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Arts & Culture

New Pixar Collection Offers Diverse, Personal Storytelling

©2018 Disney•Pixar. All Rights Reserved.
BAO concept art by Rona Liu (Production Designer).

How many times will you cry watching the latest collection of Pixar Short Films on Blu-ray? Your mileage may vary, but “Bao” opens the program on a strong note, turning on the waterworks with its heartwarming story of a parent’s loving protectiveness, and culture clash. Directed by Domee Shi, the short also represents a step forward in the traditionally male comapny; it’s the first short film from Pixar to be directed by a woman, and, along with “Sanjay’s Super Team” on this disc, one of the first shorts to be helmed by a person of color.

Voume three of the “Pixar Short Films Collection” gathers eleven short films from 2012-2018, some of which were shown theatrically, some of which were previously available as bonus features on earlier home video releases. Five of the eleven shorts utilize previously established characters, such as the hilarious “Partysaurus Rex” starring the green dinosaur from “Toy Story,” or the ho-hum “Radiator Springs 500 1/2,” created for the Disney channel’s popular “Cars Toon” series.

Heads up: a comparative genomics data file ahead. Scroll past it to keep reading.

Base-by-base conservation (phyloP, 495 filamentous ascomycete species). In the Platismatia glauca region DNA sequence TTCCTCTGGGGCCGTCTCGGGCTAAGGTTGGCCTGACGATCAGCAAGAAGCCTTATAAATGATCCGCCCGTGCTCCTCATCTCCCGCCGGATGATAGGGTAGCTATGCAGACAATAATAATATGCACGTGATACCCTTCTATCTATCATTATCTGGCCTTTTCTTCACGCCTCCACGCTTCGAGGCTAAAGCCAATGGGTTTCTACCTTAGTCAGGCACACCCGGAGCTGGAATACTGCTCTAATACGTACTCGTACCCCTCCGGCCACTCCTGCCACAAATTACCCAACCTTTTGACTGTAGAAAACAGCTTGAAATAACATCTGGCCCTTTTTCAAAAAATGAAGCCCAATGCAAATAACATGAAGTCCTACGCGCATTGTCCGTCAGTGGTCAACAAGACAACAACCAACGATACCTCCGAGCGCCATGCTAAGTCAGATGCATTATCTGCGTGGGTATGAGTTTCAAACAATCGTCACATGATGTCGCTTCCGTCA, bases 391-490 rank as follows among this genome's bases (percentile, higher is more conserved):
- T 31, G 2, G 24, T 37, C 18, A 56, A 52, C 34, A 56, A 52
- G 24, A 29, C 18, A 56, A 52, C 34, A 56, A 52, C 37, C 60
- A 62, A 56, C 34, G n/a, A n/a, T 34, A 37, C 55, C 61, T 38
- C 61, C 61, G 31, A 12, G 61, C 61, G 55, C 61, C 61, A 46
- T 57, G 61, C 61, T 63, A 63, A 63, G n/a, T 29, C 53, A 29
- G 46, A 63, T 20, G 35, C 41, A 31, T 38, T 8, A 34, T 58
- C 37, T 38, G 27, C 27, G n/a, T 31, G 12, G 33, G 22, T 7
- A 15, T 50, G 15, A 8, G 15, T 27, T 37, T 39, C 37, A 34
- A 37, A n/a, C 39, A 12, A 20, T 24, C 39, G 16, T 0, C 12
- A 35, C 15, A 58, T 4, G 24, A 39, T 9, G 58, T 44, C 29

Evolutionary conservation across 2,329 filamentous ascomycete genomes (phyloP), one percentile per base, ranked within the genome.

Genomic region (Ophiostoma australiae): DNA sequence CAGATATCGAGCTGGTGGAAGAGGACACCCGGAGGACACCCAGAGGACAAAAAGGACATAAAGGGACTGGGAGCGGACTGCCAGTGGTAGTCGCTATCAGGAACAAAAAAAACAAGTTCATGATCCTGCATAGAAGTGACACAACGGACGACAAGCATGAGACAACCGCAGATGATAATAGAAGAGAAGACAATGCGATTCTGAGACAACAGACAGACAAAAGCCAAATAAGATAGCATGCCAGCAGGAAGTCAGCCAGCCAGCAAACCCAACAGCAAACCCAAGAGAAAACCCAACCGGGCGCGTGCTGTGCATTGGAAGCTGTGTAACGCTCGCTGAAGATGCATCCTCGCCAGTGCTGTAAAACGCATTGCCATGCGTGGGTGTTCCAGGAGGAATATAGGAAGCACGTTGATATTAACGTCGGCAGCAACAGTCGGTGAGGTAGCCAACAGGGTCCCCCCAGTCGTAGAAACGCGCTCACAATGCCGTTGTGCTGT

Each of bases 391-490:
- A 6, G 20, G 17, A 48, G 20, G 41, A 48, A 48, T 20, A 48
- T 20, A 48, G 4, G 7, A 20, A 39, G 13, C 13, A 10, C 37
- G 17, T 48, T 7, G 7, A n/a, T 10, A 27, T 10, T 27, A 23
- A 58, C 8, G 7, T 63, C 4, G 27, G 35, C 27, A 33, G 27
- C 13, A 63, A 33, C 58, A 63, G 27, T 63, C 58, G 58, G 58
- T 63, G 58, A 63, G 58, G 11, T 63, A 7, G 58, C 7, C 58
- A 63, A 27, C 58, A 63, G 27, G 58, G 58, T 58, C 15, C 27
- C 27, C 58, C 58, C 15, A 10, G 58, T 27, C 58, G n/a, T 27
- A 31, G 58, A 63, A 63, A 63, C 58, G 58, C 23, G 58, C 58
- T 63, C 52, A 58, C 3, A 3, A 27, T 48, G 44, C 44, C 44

What makes most of these short films special is the immense amount of creativity and personal storytelling that goes into them, such as the aforementioned “Bao,” and even something like “Lou,” about a mysterious playground creature whose only desire is to give of himself until there’s nothing left, or “Sanjay’s Super Team,” another culture clash story from Indian-American director Sanjay Patel, who remembers a childhood spent in awe of super heroes. His father, intent on introducting the boy to Hindu traditions, frowns upon the American influence. But after a striking fantasy sequence involving the gods Vishnu, Durga, and Hanuman, little Sanjay finds new respect for his father’s prayer practices, and the two find common ground.

It’s interesting to compare these recent shorts to the company’s earliest efforts, documented some years ago on a “Volume One” collection. Where once the figures were expressively (and exclusively) geometric, the ability of Pixar’s computer artists to recreate sand, waves, and marine life, shooting in a documentary style from an imaginary long lens in the Oscar-winning film “Piper” will take your breath away, proving once again the old adage that good things often  do come in small packages.